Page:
Back when I was a kid we didn’t call it hiking – we went out for a walk. We didn’t have sophisticated footwear, backpacks or cooking gear (or crash mats). In fact, I reckon cheap Dunlops would have been on our feet and I can’t remember ever carrying a packpack. Dad probably carried most of my stuff ;). How times have changed – now my kids have been carrying their own gear from the time they could walk.
The Wonderland Loop is described as being 9.6kms and suitable for fit and energetic walkers (medium to hard). This was our intended hike. At the next junction we made an executive decision to take the high road, and unintentionally embarked on the walk “The Pinnacle via Mackey’s Peak”. What we later discovered was that this one was described as “strenuous” and rated as hard. I have a bit of an issue with the distances listed. The Mackeys Peak route was supposed to be 6.2kms if you returned via the same track. In reality though, it was more than 4kms by the time we reached The Pinnacle. Pretty sure that makes it an 8km+ return trip.
The hike begins by the gravesite of little Agnes Folks who died in 1870, aged 3 months. A stark reminder of how tough it would have been to raise a family then. Agnes’ parents had owned a local sawmill and when Agnes became ill, they were unable to reach medical attention due to floodwaters.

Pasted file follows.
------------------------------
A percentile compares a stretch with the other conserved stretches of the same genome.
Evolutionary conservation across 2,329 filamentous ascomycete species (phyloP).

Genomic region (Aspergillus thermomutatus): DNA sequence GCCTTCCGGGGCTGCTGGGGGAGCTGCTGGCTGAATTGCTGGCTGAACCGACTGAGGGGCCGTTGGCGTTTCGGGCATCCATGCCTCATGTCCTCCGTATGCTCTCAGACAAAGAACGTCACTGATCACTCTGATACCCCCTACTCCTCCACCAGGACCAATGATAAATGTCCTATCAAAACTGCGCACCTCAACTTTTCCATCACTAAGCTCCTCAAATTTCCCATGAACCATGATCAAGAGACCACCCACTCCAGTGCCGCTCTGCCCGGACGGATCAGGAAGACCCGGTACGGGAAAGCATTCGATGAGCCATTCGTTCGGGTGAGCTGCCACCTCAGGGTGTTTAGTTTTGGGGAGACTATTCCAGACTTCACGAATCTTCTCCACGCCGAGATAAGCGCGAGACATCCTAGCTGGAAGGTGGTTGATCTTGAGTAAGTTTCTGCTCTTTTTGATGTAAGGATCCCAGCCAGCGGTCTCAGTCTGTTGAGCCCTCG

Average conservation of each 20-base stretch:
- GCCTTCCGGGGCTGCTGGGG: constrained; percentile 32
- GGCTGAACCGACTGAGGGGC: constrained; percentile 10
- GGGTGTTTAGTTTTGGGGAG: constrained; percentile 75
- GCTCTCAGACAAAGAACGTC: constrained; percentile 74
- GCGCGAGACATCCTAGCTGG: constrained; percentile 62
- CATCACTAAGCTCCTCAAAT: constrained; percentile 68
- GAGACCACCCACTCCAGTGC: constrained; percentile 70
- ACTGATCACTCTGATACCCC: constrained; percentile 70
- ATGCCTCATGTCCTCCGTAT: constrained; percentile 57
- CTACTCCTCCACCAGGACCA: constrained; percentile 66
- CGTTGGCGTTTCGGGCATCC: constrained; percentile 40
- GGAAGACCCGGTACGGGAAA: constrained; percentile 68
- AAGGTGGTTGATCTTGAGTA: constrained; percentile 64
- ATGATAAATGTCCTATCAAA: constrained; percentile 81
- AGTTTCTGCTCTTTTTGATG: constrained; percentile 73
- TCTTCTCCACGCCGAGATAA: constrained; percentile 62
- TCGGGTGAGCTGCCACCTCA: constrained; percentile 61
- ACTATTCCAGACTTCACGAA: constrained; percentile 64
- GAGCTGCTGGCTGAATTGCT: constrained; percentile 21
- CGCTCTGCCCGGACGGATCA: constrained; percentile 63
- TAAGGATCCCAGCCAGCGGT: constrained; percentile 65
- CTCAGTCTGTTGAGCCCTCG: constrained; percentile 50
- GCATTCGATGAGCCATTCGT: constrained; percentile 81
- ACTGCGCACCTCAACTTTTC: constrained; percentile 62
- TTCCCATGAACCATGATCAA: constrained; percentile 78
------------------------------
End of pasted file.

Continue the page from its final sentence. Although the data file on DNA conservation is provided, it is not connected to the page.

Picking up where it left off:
We paid our respects to Agnes’ memory and began the hike. Off to an easy start it wasn’t long before we were faced with a decision. At this point I should point out that I hadn’t studied the maps too much before hand. The Grampians is a well travelled area and I figured the chance of getting lost on the established tracks was minimal. Accompanied by Jamie and the boys, and well prepared for a day in the great outdoors, the focus was on adventure. If I were to lead a less experienced group here I would definitely do a bit more research, and proceed with less flexibility.
We opted to follow the signs towards The Pinnacle. After all, that was our intended destination. Venus Baths would be a nice way to finish up on our return. None of the sign posts mentioned Mackey’s Peak…..
The ascent to Mackey’s Peak was via a series of staircases. Many, many staricases constructed in a variety of materials. They all had one thing in common. They were steep. Did I mention there were a lot? Well that’s an understatement!
At first it was fun.
Jamie and Adam were off to a cracking start, while Brodie and I paced ourselves. Below is a shot of Brodie conserving energy before the next big staircase.
The up and the down….. what views!!
I think it was about this point that Jamie told me this wasn’t fun any more. I secretly agreed, but we’d come this far. We had to push on.